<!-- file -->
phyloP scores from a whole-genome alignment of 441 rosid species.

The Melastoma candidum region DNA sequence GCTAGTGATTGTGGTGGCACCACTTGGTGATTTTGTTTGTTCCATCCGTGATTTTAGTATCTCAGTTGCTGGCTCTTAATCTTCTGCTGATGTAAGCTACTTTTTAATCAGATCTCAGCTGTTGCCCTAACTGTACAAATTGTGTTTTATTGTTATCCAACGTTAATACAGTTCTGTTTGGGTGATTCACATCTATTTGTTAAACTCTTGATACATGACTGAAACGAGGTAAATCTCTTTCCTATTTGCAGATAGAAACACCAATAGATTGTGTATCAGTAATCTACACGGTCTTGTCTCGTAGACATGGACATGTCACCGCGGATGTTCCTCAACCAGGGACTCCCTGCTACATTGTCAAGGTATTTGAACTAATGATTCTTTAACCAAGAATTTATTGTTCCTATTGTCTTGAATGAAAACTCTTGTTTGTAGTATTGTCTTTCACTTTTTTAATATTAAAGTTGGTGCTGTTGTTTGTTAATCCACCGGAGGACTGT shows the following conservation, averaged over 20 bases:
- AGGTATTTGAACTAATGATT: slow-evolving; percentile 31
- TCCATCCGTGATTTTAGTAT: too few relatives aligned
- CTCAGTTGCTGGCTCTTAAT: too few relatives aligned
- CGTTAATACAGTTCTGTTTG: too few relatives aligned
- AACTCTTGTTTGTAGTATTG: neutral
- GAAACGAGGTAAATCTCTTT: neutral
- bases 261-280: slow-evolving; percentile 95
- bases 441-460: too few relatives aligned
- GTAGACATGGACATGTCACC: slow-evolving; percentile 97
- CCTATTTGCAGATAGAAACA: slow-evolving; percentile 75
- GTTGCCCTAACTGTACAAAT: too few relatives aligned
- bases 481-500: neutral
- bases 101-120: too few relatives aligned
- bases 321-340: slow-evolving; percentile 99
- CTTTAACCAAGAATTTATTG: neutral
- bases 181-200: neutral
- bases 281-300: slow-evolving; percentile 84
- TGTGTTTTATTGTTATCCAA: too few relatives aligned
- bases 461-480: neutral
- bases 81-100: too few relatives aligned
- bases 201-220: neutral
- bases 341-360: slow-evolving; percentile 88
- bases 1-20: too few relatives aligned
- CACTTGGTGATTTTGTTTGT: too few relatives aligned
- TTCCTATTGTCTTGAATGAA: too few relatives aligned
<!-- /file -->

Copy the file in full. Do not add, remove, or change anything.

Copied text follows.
phyloP scores from a whole-genome alignment of 441 rosid species.

The Melastoma candidum region DNA sequence GCTAGTGATTGTGGTGGCACCACTTGGTGATTTTGTTTGTTCCATCCGTGATTTTAGTATCTCAGTTGCTGGCTCTTAATCTTCTGCTGATGTAAGCTACTTTTTAATCAGATCTCAGCTGTTGCCCTAACTGTACAAATTGTGTTTTATTGTTATCCAACGTTAATACAGTTCTGTTTGGGTGATTCACATCTATTTGTTAAACTCTTGATACATGACTGAAACGAGGTAAATCTCTTTCCTATTTGCAGATAGAAACACCAATAGATTGTGTATCAGTAATCTACACGGTCTTGTCTCGTAGACATGGACATGTCACCGCGGATGTTCCTCAACCAGGGACTCCCTGCTACATTGTCAAGGTATTTGAACTAATGATTCTTTAACCAAGAATTTATTGTTCCTATTGTCTTGAATGAAAACTCTTGTTTGTAGTATTGTCTTTCACTTTTTTAATATTAAAGTTGGTGCTGTTGTTTGTTAATCCACCGGAGGACTGT shows the following conservation, averaged over 20 bases:
- AGGTATTTGAACTAATGATT: slow-evolving; percentile 31
- TCCATCCGTGATTTTAGTAT: too few relatives aligned
- CTCAGTTGCTGGCTCTTAAT: too few relatives aligned
- CGTTAATACAGTTCTGTTTG: too few relatives aligned
- AACTCTTGTTTGTAGTATTG: neutral
- GAAACGAGGTAAATCTCTTT: neutral
- bases 261-280: slow-evolving; percentile 95
- bases 441-460: too few relatives aligned
- GTAGACATGGACATGTCACC: slow-evolving; percentile 97
- CCTATTTGCAGATAGAAACA: slow-evolving; percentile 75
- GTTGCCCTAACTGTACAAAT: too few relatives aligned
- bases 481-500: neutral
- bases 101-120: too few relatives aligned
- bases 321-340: slow-evolving; percentile 99
- CTTTAACCAAGAATTTATTG: neutral
- bases 181-200: neutral
- bases 281-300: slow-evolving; percentile 84
- TGTGTTTTATTGTTATCCAA: too few relatives aligned
- bases 461-480: neutral
- bases 81-100: too few relatives aligned
- bases 201-220: neutral
- bases 341-360: slow-evolving; percentile 88
- bases 1-20: too few relatives aligned
- CACTTGGTGATTTTGTTTGT: too few relatives aligned
- TTCCTATTGTCTTGAATGAA: too few relatives aligned